The first card stunt was performed by students at the University of California (Berkeley) during the 1910 Big Game, between Cal and rival Stanford University, and consisted of two stunts in total: a picture of the Stanford Axe and a large blue "C" on a white background. While the card stunt is closely associated with college football, this first instance took place at a rugby match because all the major colleges and universities on the West Coast of the United States had briefly dropped football in favor of rugby during the early 1910s. As universities switched back, students brought the card stunts with them and by that time they became a national phenomenon associated with college football. While the tradition has subsided at many American colleges and universities, the University of California (Berkeley) maintains the tradition through the UC Rally Committee. Block I, the football student cheering section at the University of Illinois, also maintains the tradition by performing a 2000-member, 12-image card stunt during halftime of each home football game.
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At the opening and closing ceremonies of Moscow 1980 Summer Olympics in Moscow at the Olympic Stadium (now Luzhniki Stadium), some 6,800 Soviet Army cadets in front of the presidium created many images using this technique. The cadets practiced some six months to perfect their card formations. One of the most memorable was a Misha with a tear dropping, during the closing ceremonies of the event.
The opening ceremony of the 1984 Summer Olympics at the Los Angeles Memorial Coliseum boasted the single, biggest card stunt at the time. 85,000 spectators found colored cards in their seats (which had been preassigned by computer); and at one point the ceremony, just before the various national delegations marched in, all 85,000 spectators flashed their cards to form supposedly all the flags of the nations in attendance. However, there is question today whether 140 flags were indeed flashed because only 87 sections at that time could actually accommodate only 87 flag sections. (The seats at the peristyle end were taken out and replaced by part of the stage and the choir.)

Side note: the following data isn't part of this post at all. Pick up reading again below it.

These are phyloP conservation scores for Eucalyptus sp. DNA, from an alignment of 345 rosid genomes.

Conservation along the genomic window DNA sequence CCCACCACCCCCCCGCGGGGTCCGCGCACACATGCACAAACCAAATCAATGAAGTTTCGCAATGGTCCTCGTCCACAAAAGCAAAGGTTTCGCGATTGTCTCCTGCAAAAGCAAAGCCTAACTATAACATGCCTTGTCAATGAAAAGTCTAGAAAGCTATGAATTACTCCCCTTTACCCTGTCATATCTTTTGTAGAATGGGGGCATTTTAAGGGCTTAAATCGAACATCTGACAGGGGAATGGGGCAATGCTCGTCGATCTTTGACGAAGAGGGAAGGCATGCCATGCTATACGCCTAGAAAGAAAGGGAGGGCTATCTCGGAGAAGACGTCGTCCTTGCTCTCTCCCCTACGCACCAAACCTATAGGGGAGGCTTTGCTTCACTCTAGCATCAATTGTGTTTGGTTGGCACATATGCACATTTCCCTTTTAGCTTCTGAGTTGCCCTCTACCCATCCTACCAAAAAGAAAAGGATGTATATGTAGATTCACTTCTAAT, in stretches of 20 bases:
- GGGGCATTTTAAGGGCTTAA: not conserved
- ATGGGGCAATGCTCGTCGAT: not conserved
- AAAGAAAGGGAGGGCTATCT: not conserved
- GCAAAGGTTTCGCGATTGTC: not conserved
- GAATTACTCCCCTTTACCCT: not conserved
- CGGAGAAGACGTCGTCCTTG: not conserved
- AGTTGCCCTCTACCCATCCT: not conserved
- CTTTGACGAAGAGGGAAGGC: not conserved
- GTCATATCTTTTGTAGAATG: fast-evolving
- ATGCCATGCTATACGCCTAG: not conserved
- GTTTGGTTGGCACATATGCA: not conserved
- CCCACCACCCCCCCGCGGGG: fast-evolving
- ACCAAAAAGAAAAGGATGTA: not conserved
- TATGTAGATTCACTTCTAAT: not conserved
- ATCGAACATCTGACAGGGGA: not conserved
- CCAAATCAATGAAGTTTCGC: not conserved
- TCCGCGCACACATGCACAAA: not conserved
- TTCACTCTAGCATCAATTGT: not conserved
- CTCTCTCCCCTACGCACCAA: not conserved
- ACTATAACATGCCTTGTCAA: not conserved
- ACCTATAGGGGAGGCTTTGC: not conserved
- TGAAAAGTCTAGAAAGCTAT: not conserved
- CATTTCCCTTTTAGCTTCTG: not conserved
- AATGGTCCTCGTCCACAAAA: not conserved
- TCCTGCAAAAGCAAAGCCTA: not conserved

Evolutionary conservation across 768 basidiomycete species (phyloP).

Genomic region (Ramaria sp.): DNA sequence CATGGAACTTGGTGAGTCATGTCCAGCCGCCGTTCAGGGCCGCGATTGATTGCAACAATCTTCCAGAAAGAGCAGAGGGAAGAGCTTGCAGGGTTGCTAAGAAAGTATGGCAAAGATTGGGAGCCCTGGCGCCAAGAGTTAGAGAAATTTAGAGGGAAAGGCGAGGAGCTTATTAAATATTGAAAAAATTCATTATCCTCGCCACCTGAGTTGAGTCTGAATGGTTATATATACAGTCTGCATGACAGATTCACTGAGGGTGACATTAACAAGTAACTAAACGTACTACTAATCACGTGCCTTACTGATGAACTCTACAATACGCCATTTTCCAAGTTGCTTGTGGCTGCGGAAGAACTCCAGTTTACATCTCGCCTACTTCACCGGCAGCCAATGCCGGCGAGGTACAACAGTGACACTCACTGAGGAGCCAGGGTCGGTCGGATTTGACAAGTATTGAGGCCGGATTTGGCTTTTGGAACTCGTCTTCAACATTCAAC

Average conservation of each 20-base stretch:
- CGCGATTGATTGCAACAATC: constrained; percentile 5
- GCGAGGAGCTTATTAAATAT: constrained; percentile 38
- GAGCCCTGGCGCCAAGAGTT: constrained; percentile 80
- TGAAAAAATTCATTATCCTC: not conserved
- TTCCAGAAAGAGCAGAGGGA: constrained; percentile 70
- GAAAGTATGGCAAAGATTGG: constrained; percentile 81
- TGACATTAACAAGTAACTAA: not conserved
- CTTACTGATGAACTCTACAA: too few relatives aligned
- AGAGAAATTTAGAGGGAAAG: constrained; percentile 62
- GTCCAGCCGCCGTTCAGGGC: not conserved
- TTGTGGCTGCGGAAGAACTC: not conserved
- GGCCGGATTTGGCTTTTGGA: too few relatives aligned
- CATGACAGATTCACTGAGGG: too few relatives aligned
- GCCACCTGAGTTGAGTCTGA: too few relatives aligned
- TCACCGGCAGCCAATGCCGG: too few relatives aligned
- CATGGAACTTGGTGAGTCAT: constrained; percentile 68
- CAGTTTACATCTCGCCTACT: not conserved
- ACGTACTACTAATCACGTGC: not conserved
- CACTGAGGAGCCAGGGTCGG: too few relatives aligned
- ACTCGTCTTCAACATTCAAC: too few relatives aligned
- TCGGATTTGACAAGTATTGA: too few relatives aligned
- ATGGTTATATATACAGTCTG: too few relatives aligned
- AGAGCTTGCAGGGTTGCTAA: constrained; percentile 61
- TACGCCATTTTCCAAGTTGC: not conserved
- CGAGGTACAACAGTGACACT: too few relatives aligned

A similar stunt was tried at the Vancouver 2010 Winter Games opening ceremony as well, which featured 82 nations vs. Los Angeles' supposed 140 (images flashed in the Opening Ceremony) and 55,000 spectators in Vancouver vs. the 85,000 cards ordered and used in 1984. Moreover, the stunt at Vancouver was performed in a dimly lit setting (again, as the national delegations started to march in), whereas LA's was performed in broad sunlight.
At the 2012 Summer Olympics opening ceremony, an effect similar to a card stunt was achieved by mounting a small panel with LED lights next to every spectator seat in the stadium, effectively turning the entire seating area into a big display for the audience seated on the opposite side. Only the show's producers could control the light production. The audience could not manipulate the LED pixel panels.
In 1958, the science fiction author Arthur C. Clarke published "A Slight Case of Sunstroke" (also called "The Stroke of the Sun"), a short story in which a diabolical card stunt was used to kill an unpopular soccer referee. In the story, a large number of hostile spectators aim reflective program covers at the unfortunate umpire, who is incinerated in the resulting solar furnace.
- "2004 Rose Bowl - World's Largest American Flag". YouTube. Retrieved 2012-04-23.[unreliable source?]
- Assumption Association (2003). อัสสัมชัญประวัติ (Assumption College 115th anniversary commemoration) (in Thai). Bangkok: Assumption Association. pp. 114–124. ISBN 974-91380-1-5.
- "2006 Daytona 500". Pginvestor.com. Retrieved 2012-04-23.
- "moscow 1980 Summer Olympics | Olympic Videos, Photos, News". Olympic.org. Retrieved 2012-04-23.
- "Secrets of the Olympic Ceremonies" by Myles A. Garcia, MAG Publishing, (c) 2010, page 23.
- "los-angeles 1984 Summer Olympics | Olympic Videos, Photos, News". Olympic.org. Retrieved 2012-04-23.
- "Secrets of the Olympic Ceremonies" by Myles A. Garcia, MAG Publishing, (c) 2010, footnote, page 39.
- Valia, Tinkoo. "Arthur C Clarke's "A Slight Case of Sunstroke" aka "The Stroke of the Sun" (short story, free): An innocent murder weapon". Variety SF. Retrieved 2011-04-16.